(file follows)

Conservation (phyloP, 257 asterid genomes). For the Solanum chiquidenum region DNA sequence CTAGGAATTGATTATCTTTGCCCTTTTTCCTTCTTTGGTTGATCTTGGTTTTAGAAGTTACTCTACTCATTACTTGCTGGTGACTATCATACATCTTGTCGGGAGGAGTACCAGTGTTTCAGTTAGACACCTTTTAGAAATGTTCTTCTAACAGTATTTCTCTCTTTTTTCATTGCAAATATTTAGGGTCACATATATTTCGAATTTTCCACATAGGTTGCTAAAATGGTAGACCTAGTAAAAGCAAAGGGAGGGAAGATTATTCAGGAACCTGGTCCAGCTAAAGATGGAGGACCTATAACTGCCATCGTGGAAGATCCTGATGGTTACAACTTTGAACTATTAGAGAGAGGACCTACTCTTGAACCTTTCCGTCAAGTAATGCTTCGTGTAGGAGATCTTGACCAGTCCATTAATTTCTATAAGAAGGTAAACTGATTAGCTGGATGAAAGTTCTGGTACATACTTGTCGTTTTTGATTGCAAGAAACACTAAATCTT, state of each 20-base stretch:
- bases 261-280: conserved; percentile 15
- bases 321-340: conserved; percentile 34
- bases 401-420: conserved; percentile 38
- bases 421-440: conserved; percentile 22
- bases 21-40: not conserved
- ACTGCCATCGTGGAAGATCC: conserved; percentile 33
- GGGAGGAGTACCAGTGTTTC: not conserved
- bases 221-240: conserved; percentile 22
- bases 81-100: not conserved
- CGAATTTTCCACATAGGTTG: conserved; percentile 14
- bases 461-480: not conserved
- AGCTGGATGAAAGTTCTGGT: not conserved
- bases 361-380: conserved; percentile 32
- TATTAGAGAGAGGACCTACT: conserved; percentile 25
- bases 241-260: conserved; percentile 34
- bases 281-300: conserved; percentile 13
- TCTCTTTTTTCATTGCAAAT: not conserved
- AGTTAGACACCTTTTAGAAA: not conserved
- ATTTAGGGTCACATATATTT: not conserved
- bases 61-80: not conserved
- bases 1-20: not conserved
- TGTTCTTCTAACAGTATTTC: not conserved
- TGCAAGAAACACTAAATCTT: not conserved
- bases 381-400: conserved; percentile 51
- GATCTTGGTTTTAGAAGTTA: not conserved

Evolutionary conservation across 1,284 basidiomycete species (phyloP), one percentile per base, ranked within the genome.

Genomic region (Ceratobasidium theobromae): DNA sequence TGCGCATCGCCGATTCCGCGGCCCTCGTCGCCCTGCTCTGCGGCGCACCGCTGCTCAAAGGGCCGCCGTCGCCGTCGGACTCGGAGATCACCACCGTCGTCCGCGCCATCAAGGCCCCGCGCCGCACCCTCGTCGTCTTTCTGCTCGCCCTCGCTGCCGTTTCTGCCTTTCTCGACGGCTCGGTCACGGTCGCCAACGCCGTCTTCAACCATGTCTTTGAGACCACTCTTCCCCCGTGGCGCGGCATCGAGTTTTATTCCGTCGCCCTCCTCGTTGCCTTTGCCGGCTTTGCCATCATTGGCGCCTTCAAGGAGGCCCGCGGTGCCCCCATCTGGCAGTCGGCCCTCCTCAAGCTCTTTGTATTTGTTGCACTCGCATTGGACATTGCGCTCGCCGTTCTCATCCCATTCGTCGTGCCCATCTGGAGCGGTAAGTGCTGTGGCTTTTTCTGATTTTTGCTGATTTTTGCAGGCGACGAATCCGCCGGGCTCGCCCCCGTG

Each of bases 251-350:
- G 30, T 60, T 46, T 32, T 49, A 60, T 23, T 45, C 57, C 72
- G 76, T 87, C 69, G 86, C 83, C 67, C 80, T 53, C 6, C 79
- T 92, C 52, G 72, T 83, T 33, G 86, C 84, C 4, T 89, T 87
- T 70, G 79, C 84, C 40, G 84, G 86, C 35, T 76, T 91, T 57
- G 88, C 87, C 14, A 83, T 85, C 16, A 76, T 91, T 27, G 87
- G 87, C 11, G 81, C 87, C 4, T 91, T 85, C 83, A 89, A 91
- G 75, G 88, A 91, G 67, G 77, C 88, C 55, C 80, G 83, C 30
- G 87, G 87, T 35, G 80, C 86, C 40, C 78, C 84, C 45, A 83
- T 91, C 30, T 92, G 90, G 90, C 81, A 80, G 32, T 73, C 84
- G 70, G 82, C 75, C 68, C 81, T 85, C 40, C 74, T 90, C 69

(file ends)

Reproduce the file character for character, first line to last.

Conservation (phyloP, 257 asterid genomes). For the Solanum chiquidenum region DNA sequence CTAGGAATTGATTATCTTTGCCCTTTTTCCTTCTTTGGTTGATCTTGGTTTTAGAAGTTACTCTACTCATTACTTGCTGGTGACTATCATACATCTTGTCGGGAGGAGTACCAGTGTTTCAGTTAGACACCTTTTAGAAATGTTCTTCTAACAGTATTTCTCTCTTTTTTCATTGCAAATATTTAGGGTCACATATATTTCGAATTTTCCACATAGGTTGCTAAAATGGTAGACCTAGTAAAAGCAAAGGGAGGGAAGATTATTCAGGAACCTGGTCCAGCTAAAGATGGAGGACCTATAACTGCCATCGTGGAAGATCCTGATGGTTACAACTTTGAACTATTAGAGAGAGGACCTACTCTTGAACCTTTCCGTCAAGTAATGCTTCGTGTAGGAGATCTTGACCAGTCCATTAATTTCTATAAGAAGGTAAACTGATTAGCTGGATGAAAGTTCTGGTACATACTTGTCGTTTTTGATTGCAAGAAACACTAAATCTT, state of each 20-base stretch:
- bases 261-280: conserved; percentile 15
- bases 321-340: conserved; percentile 34
- bases 401-420: conserved; percentile 38
- bases 421-440: conserved; percentile 22
- bases 21-40: not conserved
- ACTGCCATCGTGGAAGATCC: conserved; percentile 33
- GGGAGGAGTACCAGTGTTTC: not conserved
- bases 221-240: conserved; percentile 22
- bases 81-100: not conserved
- CGAATTTTCCACATAGGTTG: conserved; percentile 14
- bases 461-480: not conserved
- AGCTGGATGAAAGTTCTGGT: not conserved
- bases 361-380: conserved; percentile 32
- TATTAGAGAGAGGACCTACT: conserved; percentile 25
- bases 241-260: conserved; percentile 34
- bases 281-300: conserved; percentile 13
- TCTCTTTTTTCATTGCAAAT: not conserved
- AGTTAGACACCTTTTAGAAA: not conserved
- ATTTAGGGTCACATATATTT: not conserved
- bases 61-80: not conserved
- bases 1-20: not conserved
- TGTTCTTCTAACAGTATTTC: not conserved
- TGCAAGAAACACTAAATCTT: not conserved
- bases 381-400: conserved; percentile 51
- GATCTTGGTTTTAGAAGTTA: not conserved

Evolutionary conservation across 1,284 basidiomycete species (phyloP), one percentile per base, ranked within the genome.

Genomic region (Ceratobasidium theobromae): DNA sequence TGCGCATCGCCGATTCCGCGGCCCTCGTCGCCCTGCTCTGCGGCGCACCGCTGCTCAAAGGGCCGCCGTCGCCGTCGGACTCGGAGATCACCACCGTCGTCCGCGCCATCAAGGCCCCGCGCCGCACCCTCGTCGTCTTTCTGCTCGCCCTCGCTGCCGTTTCTGCCTTTCTCGACGGCTCGGTCACGGTCGCCAACGCCGTCTTCAACCATGTCTTTGAGACCACTCTTCCCCCGTGGCGCGGCATCGAGTTTTATTCCGTCGCCCTCCTCGTTGCCTTTGCCGGCTTTGCCATCATTGGCGCCTTCAAGGAGGCCCGCGGTGCCCCCATCTGGCAGTCGGCCCTCCTCAAGCTCTTTGTATTTGTTGCACTCGCATTGGACATTGCGCTCGCCGTTCTCATCCCATTCGTCGTGCCCATCTGGAGCGGTAAGTGCTGTGGCTTTTTCTGATTTTTGCTGATTTTTGCAGGCGACGAATCCGCCGGGCTCGCCCCCGTG

Each of bases 251-350:
- G 30, T 60, T 46, T 32, T 49, A 60, T 23, T 45, C 57, C 72
- G 76, T 87, C 69, G 86, C 83, C 67, C 80, T 53, C 6, C 79
- T 92, C 52, G 72, T 83, T 33, G 86, C 84, C 4, T 89, T 87
- T 70, G 79, C 84, C 40, G 84, G 86, C 35, T 76, T 91, T 57
- G 88, C 87, C 14, A 83, T 85, C 16, A 76, T 91, T 27, G 87
- G 87, C 11, G 81, C 87, C 4, T 91, T 85, C 83, A 89, A 91
- G 75, G 88, A 91, G 67, G 77, C 88, C 55, C 80, G 83, C 30
- G 87, G 87, T 35, G 80, C 86, C 40, C 78, C 84, C 45, A 83
- T 91, C 30, T 92, G 90, G 90, C 81, A 80, G 32, T 73, C 84
- G 70, G 82, C 75, C 68, C 81, T 85, C 40, C 74, T 90, C 69